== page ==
LOUIS ARMSTRONG - Young Satchmo - The Birth of A Jazz Genius
CRITICS TOP 10 CHOICE 2014 - Jazz Journal International
This unique compilation of early Armstrong features classic tracks with Bessie Smith,Fletcher Henderson, King Oliver,Clarence Williams and Sidney Bechet. It includes many of the ground-breaking tracks that, with the ambitious influence of his wife Lil, showed the young Armstrong changing the face of jazz.
1. Chimes Blues
3. Mabel’s Dream
5. Everybody Loves My Baby
6. Sugar Foot Stomp
7. I Miss My Swiss
8. Of All The Wrongs You Done To Me
9. Everybody Loves My Baby (take 2)
10. Cakewalking Babies From Home
11. Coal Cart Blues
13. Lucy Long
14. Anybody Here Want To Try My Cabbage?
15. Good Time Flat Blues
16. Reckless Blues
17. Cold In Hand Blues
18. The World’s Jazz Crazy and So Am I
19. Shipwrecked Blues
20. Court House Blues
21. Pleadin’ for the Blues
22. Pratt City Blues Hill
23. Stomp Off, Let’s Go
24. Drop That Sack
25. I’m Goin’ Huntin’
Reviews of This Recording
There are endless Armstrong reissues, many as box sets and in special multi-part compilations, often prepared carefully and deploying the latest in sound restoration technology. Now here’s another one, but with a distinctive premise of its own. Expert annotator and compiler Mike Pointon sets out to document a key period in Armstrong’s development, the four years from April 1923 to April 1927 when 'he began to change the face of jazz, even before he became a bandleader in his own right.' Starting with his first recorded solo on King Oliver’s Chimes Blues and ending with Armstrong’s joyous choruses on I’m Goin’ Huntin’ amid the puttering of Jimmy Bertrand’s washboard, the emphasis is on Satchmo the sideman, so none of his ground-breaking Hot Fives or Sevens are here.
What is here, of course, is the blossoming of a unique talent, once heard never forgotten, every solo marked by rhythmic displacements that immediately make everyone around him seem square. There are a few exceptions among his peers, most notably, Sidney Bechet and their fierce interplay on Cake Walkin’ Babies From Home still makes the rumble in the jungle seem like child’s play. It’s also salutary to be reminded of Louis’s prowess as a blues accompanist, with Fred Longshaw’s mournful harmonium as his companion on Bessie Smith’s Reckless Blues, or his willingness to step out with the vaudeville singers of the day, like Trixie Smith on The World’s Jazz Crazy. Just to hear his introduction to Clara Smith’s Shipwrecked Blues and his answering commentaries as she makes her stately way through the performance is worth the price of admission alone.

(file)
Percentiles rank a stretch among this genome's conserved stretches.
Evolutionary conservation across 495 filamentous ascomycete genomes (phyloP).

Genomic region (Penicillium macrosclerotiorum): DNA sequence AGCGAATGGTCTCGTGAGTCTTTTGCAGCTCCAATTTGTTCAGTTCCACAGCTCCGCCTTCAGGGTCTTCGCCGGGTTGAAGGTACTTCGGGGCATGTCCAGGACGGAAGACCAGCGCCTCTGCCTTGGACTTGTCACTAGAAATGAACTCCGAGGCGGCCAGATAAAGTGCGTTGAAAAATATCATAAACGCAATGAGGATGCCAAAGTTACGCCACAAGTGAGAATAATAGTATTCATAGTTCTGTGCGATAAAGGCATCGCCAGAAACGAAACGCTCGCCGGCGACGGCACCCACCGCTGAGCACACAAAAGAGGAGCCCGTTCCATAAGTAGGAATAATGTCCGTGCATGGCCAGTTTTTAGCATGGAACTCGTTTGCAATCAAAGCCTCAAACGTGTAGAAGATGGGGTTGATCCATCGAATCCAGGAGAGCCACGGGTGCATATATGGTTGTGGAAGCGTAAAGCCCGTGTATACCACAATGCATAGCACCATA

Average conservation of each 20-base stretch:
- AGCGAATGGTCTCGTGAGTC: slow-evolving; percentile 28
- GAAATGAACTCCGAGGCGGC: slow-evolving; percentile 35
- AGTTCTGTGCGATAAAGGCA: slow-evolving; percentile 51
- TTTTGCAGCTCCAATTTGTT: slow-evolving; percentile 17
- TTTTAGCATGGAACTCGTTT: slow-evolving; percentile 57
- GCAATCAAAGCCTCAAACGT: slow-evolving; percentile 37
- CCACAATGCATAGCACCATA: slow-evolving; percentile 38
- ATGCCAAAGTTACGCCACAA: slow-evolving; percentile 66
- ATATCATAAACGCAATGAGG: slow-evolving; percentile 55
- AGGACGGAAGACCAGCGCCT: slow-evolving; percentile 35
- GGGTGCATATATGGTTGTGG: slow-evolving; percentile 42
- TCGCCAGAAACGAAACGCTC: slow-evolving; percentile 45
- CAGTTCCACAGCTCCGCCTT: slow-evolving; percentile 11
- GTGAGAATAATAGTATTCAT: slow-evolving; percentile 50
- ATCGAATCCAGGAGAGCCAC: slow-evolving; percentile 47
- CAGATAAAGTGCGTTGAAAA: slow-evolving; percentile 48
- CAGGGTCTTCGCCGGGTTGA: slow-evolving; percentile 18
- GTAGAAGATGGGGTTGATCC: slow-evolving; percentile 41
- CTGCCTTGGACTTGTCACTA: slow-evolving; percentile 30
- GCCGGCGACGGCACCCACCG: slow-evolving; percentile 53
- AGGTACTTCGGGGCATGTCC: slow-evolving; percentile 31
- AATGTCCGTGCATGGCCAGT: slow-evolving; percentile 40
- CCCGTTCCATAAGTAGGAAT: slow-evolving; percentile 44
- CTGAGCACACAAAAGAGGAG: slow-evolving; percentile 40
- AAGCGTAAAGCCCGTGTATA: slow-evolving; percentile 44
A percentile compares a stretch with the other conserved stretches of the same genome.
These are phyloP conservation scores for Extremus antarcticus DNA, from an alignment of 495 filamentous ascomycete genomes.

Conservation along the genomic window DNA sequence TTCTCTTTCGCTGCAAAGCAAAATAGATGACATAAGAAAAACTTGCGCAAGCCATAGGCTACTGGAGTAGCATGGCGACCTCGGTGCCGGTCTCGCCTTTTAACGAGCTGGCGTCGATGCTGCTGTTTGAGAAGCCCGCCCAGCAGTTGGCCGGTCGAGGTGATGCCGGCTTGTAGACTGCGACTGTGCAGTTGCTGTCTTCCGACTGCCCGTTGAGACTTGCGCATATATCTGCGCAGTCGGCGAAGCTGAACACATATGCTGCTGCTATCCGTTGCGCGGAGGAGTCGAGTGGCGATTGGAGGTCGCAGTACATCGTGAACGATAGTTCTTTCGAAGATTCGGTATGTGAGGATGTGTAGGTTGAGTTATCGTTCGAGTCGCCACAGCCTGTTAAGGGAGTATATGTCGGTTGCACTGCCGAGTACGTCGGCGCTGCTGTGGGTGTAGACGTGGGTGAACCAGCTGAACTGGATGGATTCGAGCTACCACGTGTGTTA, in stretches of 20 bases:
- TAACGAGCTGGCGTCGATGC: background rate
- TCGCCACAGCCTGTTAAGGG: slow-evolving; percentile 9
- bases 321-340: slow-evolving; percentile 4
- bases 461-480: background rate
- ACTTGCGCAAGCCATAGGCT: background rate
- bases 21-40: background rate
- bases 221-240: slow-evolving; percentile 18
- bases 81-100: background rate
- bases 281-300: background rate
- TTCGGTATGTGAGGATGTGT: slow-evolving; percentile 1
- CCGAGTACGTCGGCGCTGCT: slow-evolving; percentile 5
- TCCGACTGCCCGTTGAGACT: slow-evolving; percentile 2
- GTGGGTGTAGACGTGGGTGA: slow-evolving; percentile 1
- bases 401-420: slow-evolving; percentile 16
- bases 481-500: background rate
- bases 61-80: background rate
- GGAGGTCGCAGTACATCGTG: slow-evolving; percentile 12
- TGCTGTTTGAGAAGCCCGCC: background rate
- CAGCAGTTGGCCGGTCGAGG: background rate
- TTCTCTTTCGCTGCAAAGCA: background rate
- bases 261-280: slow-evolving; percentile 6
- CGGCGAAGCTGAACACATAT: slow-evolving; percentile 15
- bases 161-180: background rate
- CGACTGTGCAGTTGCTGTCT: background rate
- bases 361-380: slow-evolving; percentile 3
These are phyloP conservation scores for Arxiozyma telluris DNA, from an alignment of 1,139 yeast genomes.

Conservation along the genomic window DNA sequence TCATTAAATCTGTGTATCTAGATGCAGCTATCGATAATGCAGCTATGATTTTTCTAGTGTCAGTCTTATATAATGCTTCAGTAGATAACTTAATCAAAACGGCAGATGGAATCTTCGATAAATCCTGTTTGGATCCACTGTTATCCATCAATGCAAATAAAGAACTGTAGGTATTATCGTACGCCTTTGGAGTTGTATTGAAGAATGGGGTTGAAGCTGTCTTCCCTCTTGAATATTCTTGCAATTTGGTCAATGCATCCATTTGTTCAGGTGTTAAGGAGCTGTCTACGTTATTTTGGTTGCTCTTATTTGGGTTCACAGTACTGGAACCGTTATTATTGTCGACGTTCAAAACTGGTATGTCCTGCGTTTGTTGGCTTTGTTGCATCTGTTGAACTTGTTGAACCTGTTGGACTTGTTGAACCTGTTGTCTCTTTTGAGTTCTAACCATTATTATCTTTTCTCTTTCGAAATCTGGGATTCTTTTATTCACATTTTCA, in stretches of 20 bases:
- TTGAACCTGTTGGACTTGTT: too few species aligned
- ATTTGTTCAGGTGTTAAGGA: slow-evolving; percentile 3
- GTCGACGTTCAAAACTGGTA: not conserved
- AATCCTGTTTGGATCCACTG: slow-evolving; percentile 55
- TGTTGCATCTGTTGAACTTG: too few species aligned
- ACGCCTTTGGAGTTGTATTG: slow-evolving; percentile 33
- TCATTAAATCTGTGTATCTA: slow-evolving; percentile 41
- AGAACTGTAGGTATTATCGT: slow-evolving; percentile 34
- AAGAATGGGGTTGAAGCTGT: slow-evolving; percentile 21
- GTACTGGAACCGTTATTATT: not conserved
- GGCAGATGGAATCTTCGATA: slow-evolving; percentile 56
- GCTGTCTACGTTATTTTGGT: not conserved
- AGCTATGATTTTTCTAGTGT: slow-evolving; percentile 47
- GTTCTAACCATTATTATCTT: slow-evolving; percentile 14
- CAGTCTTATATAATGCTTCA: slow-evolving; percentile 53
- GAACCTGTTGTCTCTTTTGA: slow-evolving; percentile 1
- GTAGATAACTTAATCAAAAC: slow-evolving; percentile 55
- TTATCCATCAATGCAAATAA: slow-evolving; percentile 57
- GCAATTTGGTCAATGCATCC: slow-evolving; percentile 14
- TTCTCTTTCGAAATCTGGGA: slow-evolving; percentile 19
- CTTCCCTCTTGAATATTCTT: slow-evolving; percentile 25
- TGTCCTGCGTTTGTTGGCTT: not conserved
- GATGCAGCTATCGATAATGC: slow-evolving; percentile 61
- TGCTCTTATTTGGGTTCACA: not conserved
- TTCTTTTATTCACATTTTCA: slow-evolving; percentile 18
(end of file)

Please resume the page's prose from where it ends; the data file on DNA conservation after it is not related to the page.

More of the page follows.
Young Louis – he was 22 when he made Chimes Blues – made 83 sessions in the four year period covered by these recordings. Black audiences in Chicago and New York evidently knew his worth – within a few short years, the rest of the world would fall at his feet. A jazz genius, for sure, but an entertainer, too. Peter Vacher
…a cleverly compiled album. This CD has been compiled with extreme care….Louis’ early development has not been well covered with repeat releases. Mike Pointon has shrewdly avoided the much re-issued Hot 5s and 7s and concentrated on gems from Louis’ sideline recordings with singers and pick-up groups or particularly startling tracks by Oliver and Henderson. So unless you’re a complete mouldy fig or a seasoned collector much of the content here will have eluded you…..
Hot News review Spring 2015 Ralph Laing
So what Pointon and Upbeat present here is a very useful collection of the early and seminal work of Armstrong, work that is often overlooked as the name “Armstrong” tends to conjure up “All Stars” for perhaps the majority of jazz fans. Great as that group with its various members was, the foundation, which this CD presents, was being laid in the early work of its leader. Highly recommended. Bert Thompson
These 25 well-chosen pieces from Armstrong's first four years of recording tell a fascinating story....it's one of the most exciting moments in the whole of recorded jazz. Dave Gelly - Jazz Journal
There isn't another band in existence with the same broad, undogmatic, sunny approach to jazz - more's the pity. The Observer, (Dave Gelly), May 24, 2009